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VGTI Researchers Receive $12.6 Million To Determine Why The Elderly Are Most Susceptible To West Nile Virus, Look For Better Protection Methods For This Population

Researchers at the Oregon Health & Science University Vaccine and Gene Therapy Institute (VGTI) have received a $12.6 million grant from the federal government to assist in efforts to better protect the elderly against West Nile virus and related diseases. The grant is funded by the National Institute of Allergy and Infectious Disease, a component of the National Institutes of Health.
West Nile virus is a seasonal epidemic that occurs throughout the summer months. Typically, the disease is carried from animals to humans by mosquitoes. As many as 20 percent of humans who are infected may display symptoms. However only less than 1 percent of those infected will become seriously ill. For serious cases, symptoms can include high fever, coma, tremors and paralysis. In some cases, the disease can cause permanent neurological impacts or be fatal.

"What's particularly concerning about this disease is the fact that serious illness is much more common in those older than 50," explained Janko Nikolich-Zugich, Ph.D., a senior scientist at the VGTI. "We have little understanding as to why this is the case. Increased knowledge about this population's susceptibility may lead us to new methods for protecting these people and also others who may become infected. In addition, lessons learned from West Nile studies will likely assist in the battle against other related Flaviviruses such as dengue virus, Japanese encephalitis virus and yellow fever virus, as well as organisms used for bioterrorism"

A combination of studies in older animals and humans will be used to determine the best possible models for future studies of the disease and the development of new human treatments and a human vaccine.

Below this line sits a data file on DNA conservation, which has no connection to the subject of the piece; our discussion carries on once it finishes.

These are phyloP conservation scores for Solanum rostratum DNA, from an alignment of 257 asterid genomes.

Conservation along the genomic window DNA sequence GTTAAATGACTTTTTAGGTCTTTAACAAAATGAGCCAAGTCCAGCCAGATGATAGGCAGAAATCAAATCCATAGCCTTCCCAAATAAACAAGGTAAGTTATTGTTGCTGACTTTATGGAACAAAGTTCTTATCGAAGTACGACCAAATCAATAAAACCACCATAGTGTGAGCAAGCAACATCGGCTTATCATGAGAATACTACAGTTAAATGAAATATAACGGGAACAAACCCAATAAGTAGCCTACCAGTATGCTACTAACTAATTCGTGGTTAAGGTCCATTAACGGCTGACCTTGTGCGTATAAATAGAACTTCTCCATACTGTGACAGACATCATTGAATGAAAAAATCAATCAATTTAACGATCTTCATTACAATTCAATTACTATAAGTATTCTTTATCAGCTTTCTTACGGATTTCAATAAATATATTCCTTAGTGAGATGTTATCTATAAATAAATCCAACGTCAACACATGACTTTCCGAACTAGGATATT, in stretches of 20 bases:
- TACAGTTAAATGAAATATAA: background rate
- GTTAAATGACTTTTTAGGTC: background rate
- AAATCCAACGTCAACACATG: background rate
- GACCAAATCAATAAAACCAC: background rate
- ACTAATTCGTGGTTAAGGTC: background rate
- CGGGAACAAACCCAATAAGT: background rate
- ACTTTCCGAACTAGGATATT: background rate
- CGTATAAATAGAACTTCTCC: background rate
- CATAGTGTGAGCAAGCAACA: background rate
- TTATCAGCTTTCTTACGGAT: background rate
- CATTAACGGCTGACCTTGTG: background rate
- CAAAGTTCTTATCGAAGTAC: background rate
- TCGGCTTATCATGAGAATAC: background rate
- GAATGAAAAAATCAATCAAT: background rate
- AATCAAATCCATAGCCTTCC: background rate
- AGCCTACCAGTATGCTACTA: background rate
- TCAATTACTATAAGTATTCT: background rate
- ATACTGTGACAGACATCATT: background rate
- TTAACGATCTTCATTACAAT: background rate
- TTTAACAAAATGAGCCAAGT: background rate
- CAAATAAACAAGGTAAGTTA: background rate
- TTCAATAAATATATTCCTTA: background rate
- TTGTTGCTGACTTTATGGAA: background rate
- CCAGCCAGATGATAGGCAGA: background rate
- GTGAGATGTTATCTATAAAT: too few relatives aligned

In both humans and animals, scientists will track immune system responses to West Nile. These studies will include observations of the disease's impacts on the two major components of the immune system: the innate (macrophages) and adaptive immune responses (T and B cells). Through these studies, scientists hope to determine the specific factors that increase susceptibility to West Nile virus.

"We would like to find out what in us deteriorates with age allowing the virus to have a greater ability to create serious illness," explained Nikolich-Zugich.

The scientists and their colleagues also believe the findings of this research may have commercial impacts that benefit Oregonians.

"Once we understand the mechanisms and identify therapy targets associated with innate and adaptive immunity to West Nile virus, OHSU would welcome the opportunity to partner with industry and develop therapeutic approaches for West Nile virus as well as other flaviviruses," said Arundeep Pradhan, OHSU's director of Technology and Research Collaborations.

"This grant award will accelerate the further development and eventual commercialization of a new drug candidate," said Al Ferro, Ph.D., Chairman of Virogenomics Inc. Virogenomics is an Oregon-based biotechnology company that has been working with the VGTI to develop novel therapeutics against West Nile virus with promising results.

Other VGTI scientists involved in the research are: Jay Nelson, Ph.D., director of the VGTI; Klaus Frueh, Ph.D.; Ashlee Moses, Ph.D.; Scott Wong, Ph.D.; and Mike Axthelm, Ph.D. Researchers at OHSU will also collaborate with scientists at Tulane University, the University of Pittsburgh and the University of Texas branches in Galveston and Houston.

Janko Nikolich-Zugich, Ph.D., is a professor of molecular microbiology and immunology in the OHSU School of Medicine; and senior scientist at the OHSU Vaccine and Gene Therapy Institute and the Oregon National Primate Research Center.



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